I had told them a week ago, needed to see living will and mentioned Hospice. On Monday, Sandy viewed living will -- NO CPR or ventilator and further explained Hospice benefit. With pt's BP 70/40, 3 lb wt gain and crackles 1/2 up lungs despite Lasix 120mg BID and Zaroxlyn, hospitalization was needed.

    Today, while talking with husband "just an inkling of improvment. Social Worker came and explained about Nursing Home placement (had earlier in year while he had hip replacement done) No, not ever again I told them" Reinforced need for him to tell Doctors of wife's living will and request DNR status--for if in hospital and she stops breathing they will place on machine automatically " Well they have a copy on the old chart" Told him needed to speak with Doc directly and get order on chart and hand copy of will for CURRENT record.

    Explained two schools of thought re recurring End-Stage CHF with frequent hospitalizations (won't go to Major City hospital for second opinion)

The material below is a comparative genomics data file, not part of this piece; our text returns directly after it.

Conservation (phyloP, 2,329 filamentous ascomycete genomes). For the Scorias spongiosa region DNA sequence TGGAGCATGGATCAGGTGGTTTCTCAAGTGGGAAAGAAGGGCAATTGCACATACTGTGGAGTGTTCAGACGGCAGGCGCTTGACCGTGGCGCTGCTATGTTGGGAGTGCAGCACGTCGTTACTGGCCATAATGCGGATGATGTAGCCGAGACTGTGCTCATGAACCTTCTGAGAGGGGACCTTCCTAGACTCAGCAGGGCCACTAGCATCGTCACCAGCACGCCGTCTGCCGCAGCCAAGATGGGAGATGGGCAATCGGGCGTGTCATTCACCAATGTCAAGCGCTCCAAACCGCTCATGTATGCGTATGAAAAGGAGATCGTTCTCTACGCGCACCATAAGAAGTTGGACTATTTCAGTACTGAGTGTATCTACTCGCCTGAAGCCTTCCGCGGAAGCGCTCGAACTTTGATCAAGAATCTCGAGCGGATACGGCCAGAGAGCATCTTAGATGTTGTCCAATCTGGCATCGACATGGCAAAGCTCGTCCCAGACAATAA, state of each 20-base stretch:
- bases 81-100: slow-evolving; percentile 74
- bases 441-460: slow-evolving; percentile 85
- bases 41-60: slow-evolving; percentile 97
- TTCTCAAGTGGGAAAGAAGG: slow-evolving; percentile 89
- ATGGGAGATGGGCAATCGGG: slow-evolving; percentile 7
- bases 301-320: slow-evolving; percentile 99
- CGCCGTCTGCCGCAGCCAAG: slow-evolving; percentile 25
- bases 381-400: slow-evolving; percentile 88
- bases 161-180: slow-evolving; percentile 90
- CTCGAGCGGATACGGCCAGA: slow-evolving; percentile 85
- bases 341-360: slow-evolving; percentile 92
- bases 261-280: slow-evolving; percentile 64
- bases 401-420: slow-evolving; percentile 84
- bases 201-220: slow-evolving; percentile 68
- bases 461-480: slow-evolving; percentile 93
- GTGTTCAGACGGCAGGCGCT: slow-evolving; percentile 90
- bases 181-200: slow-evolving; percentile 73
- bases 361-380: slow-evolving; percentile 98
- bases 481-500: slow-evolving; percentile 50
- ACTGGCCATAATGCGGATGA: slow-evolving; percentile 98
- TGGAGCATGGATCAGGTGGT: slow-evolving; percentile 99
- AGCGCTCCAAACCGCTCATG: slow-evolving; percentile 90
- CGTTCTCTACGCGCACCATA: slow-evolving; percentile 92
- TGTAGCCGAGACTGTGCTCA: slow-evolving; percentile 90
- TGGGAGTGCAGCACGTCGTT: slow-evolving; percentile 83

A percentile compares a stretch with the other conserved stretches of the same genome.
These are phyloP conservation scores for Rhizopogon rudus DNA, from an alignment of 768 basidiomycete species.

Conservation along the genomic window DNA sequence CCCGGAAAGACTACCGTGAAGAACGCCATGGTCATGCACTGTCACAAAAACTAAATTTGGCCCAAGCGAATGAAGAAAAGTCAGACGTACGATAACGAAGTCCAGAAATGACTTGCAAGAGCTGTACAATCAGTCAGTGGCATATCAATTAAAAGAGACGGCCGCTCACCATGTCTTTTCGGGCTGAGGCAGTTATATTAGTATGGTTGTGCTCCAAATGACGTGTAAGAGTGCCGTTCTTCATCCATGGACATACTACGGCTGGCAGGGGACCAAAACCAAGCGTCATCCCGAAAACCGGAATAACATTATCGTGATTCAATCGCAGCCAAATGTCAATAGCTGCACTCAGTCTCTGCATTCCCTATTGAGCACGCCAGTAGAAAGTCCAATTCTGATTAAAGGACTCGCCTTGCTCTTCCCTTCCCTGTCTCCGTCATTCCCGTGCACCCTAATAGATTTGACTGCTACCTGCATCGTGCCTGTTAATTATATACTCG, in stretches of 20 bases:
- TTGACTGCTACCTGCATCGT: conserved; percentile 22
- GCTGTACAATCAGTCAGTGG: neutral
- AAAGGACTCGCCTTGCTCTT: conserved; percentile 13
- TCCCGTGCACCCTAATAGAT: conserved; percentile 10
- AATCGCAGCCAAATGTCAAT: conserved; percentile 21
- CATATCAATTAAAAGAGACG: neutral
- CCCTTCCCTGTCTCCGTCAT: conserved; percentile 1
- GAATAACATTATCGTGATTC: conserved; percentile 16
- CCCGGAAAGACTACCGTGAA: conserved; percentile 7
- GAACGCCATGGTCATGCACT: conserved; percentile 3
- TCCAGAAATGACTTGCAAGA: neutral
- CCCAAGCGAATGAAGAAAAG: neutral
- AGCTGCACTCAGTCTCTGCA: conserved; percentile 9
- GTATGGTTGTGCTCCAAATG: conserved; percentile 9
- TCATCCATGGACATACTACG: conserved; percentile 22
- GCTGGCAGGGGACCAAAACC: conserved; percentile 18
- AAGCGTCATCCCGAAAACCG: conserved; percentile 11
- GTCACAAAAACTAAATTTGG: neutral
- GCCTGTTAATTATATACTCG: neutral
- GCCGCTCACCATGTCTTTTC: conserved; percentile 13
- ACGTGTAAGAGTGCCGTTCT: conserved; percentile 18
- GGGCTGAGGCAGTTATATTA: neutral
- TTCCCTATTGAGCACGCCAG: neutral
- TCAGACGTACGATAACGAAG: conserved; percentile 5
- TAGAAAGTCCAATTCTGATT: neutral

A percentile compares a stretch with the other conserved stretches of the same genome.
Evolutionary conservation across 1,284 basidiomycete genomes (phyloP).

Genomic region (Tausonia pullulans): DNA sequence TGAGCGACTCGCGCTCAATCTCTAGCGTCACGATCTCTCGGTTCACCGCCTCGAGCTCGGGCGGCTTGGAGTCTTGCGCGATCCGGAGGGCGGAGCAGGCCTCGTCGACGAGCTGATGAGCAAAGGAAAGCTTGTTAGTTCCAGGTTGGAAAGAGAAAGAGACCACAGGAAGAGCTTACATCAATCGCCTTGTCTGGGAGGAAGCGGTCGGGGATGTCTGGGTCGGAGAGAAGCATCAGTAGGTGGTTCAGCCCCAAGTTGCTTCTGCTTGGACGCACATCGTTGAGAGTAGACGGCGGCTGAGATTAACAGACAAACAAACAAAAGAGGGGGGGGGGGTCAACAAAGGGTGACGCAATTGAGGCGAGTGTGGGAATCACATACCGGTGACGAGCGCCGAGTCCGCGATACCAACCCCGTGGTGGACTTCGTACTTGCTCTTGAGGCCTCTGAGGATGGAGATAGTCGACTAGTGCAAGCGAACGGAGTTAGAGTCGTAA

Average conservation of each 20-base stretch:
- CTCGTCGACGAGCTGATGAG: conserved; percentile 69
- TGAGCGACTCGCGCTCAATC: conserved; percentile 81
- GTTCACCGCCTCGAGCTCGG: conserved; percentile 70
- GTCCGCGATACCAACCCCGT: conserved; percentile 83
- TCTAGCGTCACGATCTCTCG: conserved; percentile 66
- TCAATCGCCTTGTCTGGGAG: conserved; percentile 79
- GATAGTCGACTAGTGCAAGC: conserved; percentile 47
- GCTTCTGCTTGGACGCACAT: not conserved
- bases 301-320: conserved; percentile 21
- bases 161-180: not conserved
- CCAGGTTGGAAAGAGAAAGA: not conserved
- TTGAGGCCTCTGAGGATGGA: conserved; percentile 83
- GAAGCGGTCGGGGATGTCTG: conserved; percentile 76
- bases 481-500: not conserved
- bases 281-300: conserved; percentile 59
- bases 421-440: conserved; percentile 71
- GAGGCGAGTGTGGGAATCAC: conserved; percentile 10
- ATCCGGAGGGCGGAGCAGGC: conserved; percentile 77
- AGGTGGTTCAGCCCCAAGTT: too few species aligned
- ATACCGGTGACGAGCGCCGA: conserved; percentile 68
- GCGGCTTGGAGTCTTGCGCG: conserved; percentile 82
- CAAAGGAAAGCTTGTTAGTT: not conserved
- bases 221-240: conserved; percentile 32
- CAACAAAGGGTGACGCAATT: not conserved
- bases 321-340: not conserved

A. Keep going into hospital with lots of IV sticks, IV meds, machines foley etc or
    B. Hospice/ Home care with DNR staus, judicious use of meds to provide maximum COMFORT knowing that death will eventually come at some time.

    "I hear what you are saying and thank you for that...just want her to be comfortable...will talk to Docs tomorrow." Very peaceful feeling perceived at the end of that 15 minute conversation this afternoon.
  4. by   BrandyBSN
    ok, here I go again... cant keep the trap shut

    My entire nursing program was based on Jean Watson's Carative Theory, and after having carative factors shoved down my throat and in care plans where we had to "site the specific carative factors utilized during this session" I am so sick of Jean Watson that I could practically puke.

    Her theory is nice in a warm-fuzzy-"philisophical" soft of way, but in application it is little more than Common Sense!


    The main COmmon Sense that can be pulled from her Theory...
    1) respect the patient.
    2) treat patient so as to do no harm
    3) if something good or bad happens, and there isnt a reason, dont rule out a "celestial intervention".

    part of senior testing was to be able to list these 10 carative in order, WORD FOR WORD and explain what each factor meant as a whole. lots of wordy crap.. but that is just my opinion I could be wrong.

    Brandy
  5. by   karenelizabeth